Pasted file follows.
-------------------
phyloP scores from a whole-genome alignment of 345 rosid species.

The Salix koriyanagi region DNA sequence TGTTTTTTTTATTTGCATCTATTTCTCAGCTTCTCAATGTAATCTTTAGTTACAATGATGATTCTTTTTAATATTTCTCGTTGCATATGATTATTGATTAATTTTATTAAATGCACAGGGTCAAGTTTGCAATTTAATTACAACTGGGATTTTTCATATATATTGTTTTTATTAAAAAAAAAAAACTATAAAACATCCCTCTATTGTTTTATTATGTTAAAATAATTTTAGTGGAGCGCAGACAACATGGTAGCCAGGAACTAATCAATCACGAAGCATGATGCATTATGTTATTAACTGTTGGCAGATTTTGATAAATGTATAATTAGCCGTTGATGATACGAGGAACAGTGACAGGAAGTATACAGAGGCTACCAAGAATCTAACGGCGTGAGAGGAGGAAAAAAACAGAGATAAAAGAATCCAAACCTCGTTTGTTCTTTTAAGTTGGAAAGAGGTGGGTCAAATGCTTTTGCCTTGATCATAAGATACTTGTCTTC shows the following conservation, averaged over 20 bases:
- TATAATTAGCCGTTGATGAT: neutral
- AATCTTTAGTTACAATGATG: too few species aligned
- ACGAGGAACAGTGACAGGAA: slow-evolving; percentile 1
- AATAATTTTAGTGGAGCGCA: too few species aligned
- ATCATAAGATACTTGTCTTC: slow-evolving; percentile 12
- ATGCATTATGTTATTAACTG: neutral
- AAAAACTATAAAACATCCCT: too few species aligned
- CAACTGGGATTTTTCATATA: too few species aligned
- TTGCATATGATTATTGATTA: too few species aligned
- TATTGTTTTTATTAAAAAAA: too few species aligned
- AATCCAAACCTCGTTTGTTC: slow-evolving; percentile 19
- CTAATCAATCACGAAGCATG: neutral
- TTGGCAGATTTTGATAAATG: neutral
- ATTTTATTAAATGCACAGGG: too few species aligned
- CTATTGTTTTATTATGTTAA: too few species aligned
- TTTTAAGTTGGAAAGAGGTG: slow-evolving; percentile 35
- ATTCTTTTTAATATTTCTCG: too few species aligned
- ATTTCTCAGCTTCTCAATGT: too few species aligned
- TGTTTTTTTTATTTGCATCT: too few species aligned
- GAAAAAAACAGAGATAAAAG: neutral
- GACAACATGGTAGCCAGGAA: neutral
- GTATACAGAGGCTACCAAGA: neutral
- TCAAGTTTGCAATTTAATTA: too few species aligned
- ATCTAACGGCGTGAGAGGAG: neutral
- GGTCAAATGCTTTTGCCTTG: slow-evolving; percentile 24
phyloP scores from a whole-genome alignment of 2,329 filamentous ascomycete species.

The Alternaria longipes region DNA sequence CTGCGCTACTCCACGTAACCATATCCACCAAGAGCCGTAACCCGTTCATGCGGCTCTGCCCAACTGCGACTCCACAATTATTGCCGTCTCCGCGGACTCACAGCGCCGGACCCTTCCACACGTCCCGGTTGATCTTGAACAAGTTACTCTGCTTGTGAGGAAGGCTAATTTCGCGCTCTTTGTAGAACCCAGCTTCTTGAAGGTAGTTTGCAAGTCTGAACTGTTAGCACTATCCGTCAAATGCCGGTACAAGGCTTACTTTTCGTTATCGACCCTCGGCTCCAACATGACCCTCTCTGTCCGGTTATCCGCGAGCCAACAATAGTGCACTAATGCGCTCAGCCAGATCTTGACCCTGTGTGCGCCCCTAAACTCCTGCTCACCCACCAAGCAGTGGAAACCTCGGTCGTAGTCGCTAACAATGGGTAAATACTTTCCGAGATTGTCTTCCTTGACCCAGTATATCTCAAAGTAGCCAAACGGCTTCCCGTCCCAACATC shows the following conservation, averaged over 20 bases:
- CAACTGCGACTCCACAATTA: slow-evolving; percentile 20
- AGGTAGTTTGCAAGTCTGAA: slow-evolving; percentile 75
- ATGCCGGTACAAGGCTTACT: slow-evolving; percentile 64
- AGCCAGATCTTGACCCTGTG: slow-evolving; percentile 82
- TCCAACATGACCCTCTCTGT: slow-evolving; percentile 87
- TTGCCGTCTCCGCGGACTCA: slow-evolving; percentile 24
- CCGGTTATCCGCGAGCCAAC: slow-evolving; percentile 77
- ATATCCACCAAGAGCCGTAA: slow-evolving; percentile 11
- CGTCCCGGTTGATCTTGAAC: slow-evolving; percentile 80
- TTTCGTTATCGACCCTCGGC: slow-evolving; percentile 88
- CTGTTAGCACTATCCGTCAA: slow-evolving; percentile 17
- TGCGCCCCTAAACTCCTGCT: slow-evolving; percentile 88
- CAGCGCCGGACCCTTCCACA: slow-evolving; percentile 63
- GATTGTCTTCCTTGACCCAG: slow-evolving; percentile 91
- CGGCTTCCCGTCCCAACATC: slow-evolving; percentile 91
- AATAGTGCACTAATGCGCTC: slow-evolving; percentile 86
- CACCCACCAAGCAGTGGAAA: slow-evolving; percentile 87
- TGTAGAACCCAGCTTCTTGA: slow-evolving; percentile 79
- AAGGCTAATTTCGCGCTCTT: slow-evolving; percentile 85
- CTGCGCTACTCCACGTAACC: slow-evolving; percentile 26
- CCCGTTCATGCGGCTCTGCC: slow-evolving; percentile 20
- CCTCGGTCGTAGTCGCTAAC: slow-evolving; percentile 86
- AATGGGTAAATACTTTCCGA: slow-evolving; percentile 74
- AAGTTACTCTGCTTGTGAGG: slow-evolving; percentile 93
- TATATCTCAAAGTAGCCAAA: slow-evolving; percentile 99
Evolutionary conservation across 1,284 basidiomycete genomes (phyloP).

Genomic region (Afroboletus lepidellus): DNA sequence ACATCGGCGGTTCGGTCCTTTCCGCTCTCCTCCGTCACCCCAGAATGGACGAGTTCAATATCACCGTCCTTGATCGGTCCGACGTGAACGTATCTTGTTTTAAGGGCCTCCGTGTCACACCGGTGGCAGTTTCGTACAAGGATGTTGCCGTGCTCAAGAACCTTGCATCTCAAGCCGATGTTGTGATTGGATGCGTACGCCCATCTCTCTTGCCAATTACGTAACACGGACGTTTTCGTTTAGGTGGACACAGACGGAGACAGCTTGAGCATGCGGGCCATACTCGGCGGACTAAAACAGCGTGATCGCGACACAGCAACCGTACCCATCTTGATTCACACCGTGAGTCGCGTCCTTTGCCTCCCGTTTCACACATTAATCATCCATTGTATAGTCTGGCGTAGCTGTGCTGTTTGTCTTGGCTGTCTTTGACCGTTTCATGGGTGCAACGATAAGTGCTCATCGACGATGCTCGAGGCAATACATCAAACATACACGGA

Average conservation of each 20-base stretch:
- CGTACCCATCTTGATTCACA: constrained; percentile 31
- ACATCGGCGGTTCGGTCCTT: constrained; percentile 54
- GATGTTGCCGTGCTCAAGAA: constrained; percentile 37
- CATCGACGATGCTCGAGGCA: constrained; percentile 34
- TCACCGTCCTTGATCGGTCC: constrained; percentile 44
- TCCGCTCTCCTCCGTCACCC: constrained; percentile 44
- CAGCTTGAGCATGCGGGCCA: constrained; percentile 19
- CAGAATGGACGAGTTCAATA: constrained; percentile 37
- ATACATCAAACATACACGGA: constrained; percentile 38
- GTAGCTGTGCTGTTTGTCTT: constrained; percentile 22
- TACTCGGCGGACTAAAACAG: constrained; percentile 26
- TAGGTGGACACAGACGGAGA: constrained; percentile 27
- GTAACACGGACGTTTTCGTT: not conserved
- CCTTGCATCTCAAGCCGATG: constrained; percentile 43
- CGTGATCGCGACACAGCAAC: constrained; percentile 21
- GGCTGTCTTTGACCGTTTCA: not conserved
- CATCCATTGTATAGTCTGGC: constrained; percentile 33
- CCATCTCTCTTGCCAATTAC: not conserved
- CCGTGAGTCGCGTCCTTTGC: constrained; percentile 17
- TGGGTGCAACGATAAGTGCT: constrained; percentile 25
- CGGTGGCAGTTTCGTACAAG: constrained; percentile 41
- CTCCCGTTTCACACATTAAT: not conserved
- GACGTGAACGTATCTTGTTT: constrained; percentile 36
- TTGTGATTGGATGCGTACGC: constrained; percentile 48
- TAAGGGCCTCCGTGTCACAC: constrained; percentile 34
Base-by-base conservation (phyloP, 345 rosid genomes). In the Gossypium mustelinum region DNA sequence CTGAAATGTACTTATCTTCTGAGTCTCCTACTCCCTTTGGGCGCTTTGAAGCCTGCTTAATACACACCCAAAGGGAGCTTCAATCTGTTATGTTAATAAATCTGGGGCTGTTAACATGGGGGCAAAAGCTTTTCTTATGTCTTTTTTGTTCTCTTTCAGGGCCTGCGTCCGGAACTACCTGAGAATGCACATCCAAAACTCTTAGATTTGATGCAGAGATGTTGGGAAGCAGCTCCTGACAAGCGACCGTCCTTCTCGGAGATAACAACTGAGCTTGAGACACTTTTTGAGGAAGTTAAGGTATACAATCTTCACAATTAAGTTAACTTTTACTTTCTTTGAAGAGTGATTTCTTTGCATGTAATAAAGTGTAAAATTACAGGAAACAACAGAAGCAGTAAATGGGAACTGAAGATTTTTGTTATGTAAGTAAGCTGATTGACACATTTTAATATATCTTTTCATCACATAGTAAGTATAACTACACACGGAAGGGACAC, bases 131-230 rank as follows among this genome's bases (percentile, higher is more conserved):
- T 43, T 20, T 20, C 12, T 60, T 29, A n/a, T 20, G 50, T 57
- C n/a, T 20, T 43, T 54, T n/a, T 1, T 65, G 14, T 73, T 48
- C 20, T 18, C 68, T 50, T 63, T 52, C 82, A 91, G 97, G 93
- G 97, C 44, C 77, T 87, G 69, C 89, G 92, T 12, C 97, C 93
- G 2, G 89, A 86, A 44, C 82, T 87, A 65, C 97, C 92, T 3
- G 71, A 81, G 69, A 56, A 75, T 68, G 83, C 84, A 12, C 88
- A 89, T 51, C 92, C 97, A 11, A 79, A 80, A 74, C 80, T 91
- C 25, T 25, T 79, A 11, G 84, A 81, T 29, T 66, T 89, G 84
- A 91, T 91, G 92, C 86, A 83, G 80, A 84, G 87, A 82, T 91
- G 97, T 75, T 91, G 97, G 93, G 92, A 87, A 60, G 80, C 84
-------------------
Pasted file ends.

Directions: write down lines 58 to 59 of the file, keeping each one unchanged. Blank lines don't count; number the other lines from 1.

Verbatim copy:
- CGTACCCATCTTGATTCACA: constrained; percentile 31
- ACATCGGCGGTTCGGTCCTT: constrained; percentile 54